ZABUL PROVINCE, Afghanistan — The noise of a helicopter landing in the darkness Sept. 7 signaled the arrival of three small, bloody and bandaged patients at Forward Operating Base Lagman.
The young Afghans, who looked about 8 years old, were rushed to a dusty, white plywood building that serves as the hospital at a base shared mostly by U.S. and Romanian forces.
They had been near Afghan security forces when the Taliban attacked, using a crude, handmade bomb. Now they were collateral damage in fighting that’s raged here all their young lives.
They were swarmed by medical staff giving them the same quality of care they’ve provided to some 250 patients, about half of whom were Afghan soldiers or other security personnel targeted by the Taliban since March.
One of the surgeons at the hospital is Navy Reserve Cmdr. Timothy Weiner, a professor of pediatric surgery at the University of North Carolina. He has taken care of two dozen children in the past seven months, mostly victims of the Taliban’s bombs.
The boys were strangely silent as they lay on stretchers, waiting for surgery.
“The kids here are unbelievable stoic,” Weiner said later. “[They] hardly ever cry, which … can be confusing since this can mask how significant their injuries are.”
One of the boys had damage to the main artery in his right arm, while another showed no distress despite penetrating shrapnel injuries. During surgery, holes were found in his liver and stomach.
“Unique to my experience here is how much damage tiny, fingernail-sized shrapnel fragments wreak on these thin, undernourished kids,” Weiner said.
Secondary fragments from the blasting caps, pressure plates or even shredded aluminum cans that insurgents use in their bombs might be the cause of the children’s injuries, he said, adding that he’s treated a dozen children with tiny entrance wounds that resulted in severe injuries.
Afghan children often step on bombs while tending to animals, while others get curious and pull wires out of the ground, setting off the devices. One was shot in the cheek, he said.
“He went to bed and when they brought him in, alert and talking — albeit slowly — the next day, I could barely find the entrance wound,” he said. “But the bullet in the back of his brain was pretty obvious on the skull X-ray.”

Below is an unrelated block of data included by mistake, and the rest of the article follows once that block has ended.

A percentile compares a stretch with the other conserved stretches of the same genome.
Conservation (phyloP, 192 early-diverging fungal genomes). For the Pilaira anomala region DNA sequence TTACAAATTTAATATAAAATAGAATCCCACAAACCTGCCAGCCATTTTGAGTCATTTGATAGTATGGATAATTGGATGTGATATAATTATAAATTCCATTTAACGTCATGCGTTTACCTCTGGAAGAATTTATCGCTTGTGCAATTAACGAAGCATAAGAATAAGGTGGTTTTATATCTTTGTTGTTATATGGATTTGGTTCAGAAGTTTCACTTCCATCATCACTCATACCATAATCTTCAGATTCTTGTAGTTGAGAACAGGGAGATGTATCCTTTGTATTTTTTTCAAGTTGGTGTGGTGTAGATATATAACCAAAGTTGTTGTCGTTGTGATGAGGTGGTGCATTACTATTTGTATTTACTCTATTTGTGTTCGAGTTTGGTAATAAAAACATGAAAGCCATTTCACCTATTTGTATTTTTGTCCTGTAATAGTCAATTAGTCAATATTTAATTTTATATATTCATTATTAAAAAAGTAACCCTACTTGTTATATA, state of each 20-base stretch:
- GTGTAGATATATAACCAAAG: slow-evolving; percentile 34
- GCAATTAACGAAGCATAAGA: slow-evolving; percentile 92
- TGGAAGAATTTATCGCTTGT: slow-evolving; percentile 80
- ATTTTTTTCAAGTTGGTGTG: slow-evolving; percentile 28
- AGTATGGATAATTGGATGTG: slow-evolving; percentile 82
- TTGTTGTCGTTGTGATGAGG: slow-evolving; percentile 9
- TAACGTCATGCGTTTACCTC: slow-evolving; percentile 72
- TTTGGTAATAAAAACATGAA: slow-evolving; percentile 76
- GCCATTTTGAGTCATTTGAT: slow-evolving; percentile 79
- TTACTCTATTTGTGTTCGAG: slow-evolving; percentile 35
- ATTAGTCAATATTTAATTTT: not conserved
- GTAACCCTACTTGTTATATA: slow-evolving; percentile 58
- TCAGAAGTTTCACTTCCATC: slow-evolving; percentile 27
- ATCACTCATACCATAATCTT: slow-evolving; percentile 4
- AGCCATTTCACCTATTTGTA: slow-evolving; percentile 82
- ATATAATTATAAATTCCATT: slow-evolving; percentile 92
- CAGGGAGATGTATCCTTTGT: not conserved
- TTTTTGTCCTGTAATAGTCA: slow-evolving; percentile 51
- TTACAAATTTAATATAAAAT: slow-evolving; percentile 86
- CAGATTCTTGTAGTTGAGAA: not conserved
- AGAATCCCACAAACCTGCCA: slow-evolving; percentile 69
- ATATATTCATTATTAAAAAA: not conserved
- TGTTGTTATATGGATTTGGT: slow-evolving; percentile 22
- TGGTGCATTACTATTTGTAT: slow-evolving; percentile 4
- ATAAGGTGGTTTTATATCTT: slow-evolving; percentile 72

Because the hospital doesn’t have a CT scanner, surgeons have decided that any child with even a small penetration in the abdomen gets checked very closely to make sure there’s not a more serious injury, he said.
“Everyone here is especially motivated when the kids (or military working dogs) come in,” he said. “They also help us reach back to our humanity and balance some of the equivocal feelings we’ve all had when we’ve also had to take care of injured insurgents.”
An important aspect of medical care for children is on a personal level.
“My nurses back home have also sent us some toys, so that helps too, though some of the poor kids have never had a toy, never seen a Beanie Baby, and are sometimes scared of them at first,” Weiner said.
Fewer children are coming to Lagman hospital these days; locals are being encouraged to take them to Afghan hospitals, he said.
“We’ve met with our surgical colleagues at Qalat Provincial Hospital (the closest Afghan hospital to Lagman); they seem eager and competent and (we) have said we will back them up whenever they wish,” he said.
Once the boys were stable, they were transferred to the hospital in Qalat.
“We expect all the kids will do well,” Weiner said. “They have the advantage of healthy tissues and if they can get some decent nutrition, no small challenge in this country, they should heal.”
Shortly before the surgeons worked on the three boys, they had a visit from Lithuanian special forces soldiers who came to thank them for saving the life of one of their comrades severely injured by an insurgent’s bomb in May.
The injured soldier, whom the Lithuanians identified only by his first name — Algimantas — was riding in a Land Rover near the village of Natuli when it struck a roadside bomb. Two other soldiers and an Afghan interpreter were thrown clear of the vehicle and escaped with cuts and bruises.